What are the characteristics of physician practices that intended to join Medicare accountable care organizations in 2012? In the October issue of The American Journal of Managed Care®, researchers probe 1398 practices to examine the different capabilities and experience levels needed to manage risk in these healthcare models.
Early ACO programs attracted practices that already had strong capabilities in health information technology (HIT), care management processes (CMP), and quality improvement (QI) methods; however, even those practices were not implementing all of the recommended actions available to them, according to lead author
“Those practices already doing well, or that at least believe that they have the QI, HIT, and CMP capabilities to do so, have the opportunity to get paid for continuing to do well,” the authors wrote. “Those practices that have fewer resources to invest in such capabilities are likely to fall further behind, potentially exacerbating possible disparities in patient care.”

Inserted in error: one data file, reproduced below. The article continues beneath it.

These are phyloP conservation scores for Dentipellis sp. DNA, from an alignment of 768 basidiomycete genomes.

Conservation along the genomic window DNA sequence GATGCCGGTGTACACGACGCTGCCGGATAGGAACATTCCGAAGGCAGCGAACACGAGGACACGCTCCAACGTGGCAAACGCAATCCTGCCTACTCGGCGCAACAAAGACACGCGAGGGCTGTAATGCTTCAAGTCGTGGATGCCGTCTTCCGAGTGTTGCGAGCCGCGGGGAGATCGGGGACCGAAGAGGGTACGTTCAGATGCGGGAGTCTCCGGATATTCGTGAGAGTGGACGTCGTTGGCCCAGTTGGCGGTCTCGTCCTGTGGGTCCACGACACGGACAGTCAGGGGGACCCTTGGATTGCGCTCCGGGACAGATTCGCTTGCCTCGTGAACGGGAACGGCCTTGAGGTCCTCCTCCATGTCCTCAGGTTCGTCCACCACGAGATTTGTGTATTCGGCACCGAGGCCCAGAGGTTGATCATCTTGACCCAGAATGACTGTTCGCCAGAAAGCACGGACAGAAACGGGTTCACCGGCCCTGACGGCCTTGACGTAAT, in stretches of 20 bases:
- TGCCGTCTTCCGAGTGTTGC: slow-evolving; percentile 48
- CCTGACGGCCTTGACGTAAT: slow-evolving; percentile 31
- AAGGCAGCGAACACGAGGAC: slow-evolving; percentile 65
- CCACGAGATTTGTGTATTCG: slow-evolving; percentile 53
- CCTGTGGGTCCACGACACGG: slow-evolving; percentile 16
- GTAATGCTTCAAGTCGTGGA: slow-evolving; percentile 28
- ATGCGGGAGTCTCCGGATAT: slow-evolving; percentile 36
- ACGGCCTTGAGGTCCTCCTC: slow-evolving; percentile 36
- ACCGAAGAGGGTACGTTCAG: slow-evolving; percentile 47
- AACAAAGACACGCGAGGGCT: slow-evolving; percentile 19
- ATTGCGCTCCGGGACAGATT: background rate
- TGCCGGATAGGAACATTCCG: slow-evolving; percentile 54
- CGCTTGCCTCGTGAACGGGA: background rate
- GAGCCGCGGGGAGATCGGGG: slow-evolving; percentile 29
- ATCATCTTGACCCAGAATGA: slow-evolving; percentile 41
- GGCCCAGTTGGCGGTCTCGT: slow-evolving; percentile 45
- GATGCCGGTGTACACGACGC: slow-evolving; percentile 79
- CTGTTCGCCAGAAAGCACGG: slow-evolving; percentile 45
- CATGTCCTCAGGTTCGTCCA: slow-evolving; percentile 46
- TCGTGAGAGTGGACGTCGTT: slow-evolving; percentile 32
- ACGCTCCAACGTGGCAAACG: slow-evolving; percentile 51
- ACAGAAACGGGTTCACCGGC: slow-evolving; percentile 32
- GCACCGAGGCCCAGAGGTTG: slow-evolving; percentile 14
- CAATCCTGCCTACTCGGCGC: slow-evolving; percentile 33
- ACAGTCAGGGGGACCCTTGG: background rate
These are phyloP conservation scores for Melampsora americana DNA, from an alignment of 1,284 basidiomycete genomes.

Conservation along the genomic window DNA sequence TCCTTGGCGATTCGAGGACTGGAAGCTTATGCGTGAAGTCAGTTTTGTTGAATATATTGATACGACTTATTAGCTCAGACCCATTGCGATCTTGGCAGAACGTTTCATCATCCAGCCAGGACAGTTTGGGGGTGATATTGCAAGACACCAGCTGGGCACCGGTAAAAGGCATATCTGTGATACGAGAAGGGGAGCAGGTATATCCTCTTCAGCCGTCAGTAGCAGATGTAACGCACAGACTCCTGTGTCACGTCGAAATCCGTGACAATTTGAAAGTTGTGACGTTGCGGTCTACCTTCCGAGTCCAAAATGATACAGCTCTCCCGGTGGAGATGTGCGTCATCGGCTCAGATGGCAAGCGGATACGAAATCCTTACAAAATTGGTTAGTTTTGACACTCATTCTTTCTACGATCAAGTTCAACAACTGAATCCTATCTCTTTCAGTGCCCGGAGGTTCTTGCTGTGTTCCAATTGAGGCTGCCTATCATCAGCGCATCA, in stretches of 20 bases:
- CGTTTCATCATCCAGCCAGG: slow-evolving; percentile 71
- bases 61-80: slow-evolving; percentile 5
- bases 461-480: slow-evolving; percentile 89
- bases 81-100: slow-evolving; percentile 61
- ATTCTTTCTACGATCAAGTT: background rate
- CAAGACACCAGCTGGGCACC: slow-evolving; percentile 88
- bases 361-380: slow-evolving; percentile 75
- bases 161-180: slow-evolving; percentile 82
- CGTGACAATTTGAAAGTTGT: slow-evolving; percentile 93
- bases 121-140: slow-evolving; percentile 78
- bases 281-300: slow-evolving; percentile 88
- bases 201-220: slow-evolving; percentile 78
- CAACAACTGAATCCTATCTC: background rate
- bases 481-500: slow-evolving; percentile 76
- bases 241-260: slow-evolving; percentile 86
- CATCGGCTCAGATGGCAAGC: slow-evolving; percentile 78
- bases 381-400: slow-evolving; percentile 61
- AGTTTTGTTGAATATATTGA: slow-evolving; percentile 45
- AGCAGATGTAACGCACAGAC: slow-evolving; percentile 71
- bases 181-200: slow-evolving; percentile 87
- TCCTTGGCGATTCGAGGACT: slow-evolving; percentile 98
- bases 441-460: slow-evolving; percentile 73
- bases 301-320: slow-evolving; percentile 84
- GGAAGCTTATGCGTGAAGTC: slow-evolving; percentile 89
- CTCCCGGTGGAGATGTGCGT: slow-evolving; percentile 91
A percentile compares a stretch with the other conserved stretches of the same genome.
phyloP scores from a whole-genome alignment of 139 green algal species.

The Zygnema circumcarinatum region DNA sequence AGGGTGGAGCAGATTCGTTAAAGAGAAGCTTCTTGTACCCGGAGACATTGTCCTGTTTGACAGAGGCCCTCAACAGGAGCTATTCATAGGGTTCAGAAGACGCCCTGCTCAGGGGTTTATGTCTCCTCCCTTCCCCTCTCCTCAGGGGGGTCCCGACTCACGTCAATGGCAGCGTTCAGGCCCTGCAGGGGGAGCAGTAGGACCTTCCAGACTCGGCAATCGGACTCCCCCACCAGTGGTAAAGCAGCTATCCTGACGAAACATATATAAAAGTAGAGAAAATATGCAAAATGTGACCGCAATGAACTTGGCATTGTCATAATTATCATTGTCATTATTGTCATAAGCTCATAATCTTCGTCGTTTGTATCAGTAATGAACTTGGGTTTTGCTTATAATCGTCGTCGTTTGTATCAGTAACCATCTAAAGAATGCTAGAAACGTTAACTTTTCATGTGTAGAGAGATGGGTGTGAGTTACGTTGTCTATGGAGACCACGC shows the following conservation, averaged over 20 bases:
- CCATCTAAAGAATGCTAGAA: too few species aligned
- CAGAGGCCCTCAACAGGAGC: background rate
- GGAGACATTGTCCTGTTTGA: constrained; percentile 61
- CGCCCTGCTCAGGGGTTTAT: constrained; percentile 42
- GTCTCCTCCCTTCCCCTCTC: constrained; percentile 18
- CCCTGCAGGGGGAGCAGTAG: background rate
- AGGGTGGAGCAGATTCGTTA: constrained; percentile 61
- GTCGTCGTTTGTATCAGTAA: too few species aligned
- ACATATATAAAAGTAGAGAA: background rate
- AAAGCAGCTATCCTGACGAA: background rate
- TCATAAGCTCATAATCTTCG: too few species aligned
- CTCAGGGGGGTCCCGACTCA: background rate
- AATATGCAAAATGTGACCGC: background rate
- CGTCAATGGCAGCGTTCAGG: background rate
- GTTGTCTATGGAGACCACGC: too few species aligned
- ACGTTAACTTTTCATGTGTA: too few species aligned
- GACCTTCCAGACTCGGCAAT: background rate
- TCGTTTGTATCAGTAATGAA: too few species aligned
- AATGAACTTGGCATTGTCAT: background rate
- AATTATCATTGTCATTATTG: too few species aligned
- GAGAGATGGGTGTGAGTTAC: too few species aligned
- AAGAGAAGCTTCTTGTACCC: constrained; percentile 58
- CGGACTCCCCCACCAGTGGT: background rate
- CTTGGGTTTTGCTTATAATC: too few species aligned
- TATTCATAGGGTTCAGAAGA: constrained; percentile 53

The findings have implications for future physician practice selection into ACOs, the authors wrote, especially as ACOs across the country grapple with a planned change from CMS, which announced it will reduce the amount of time it allows an ACO to stay in a one-sided risk arrangement. The authors wrote that “catch-up” policies and practices may be needed, including technical assistance programs and, Shortell adds, “various partnerships with hospitals, insurers, and non-provider organizations that can help accelerate the rate of learning required for new entrants to succeed.”
Source: The American Journal of Managed Care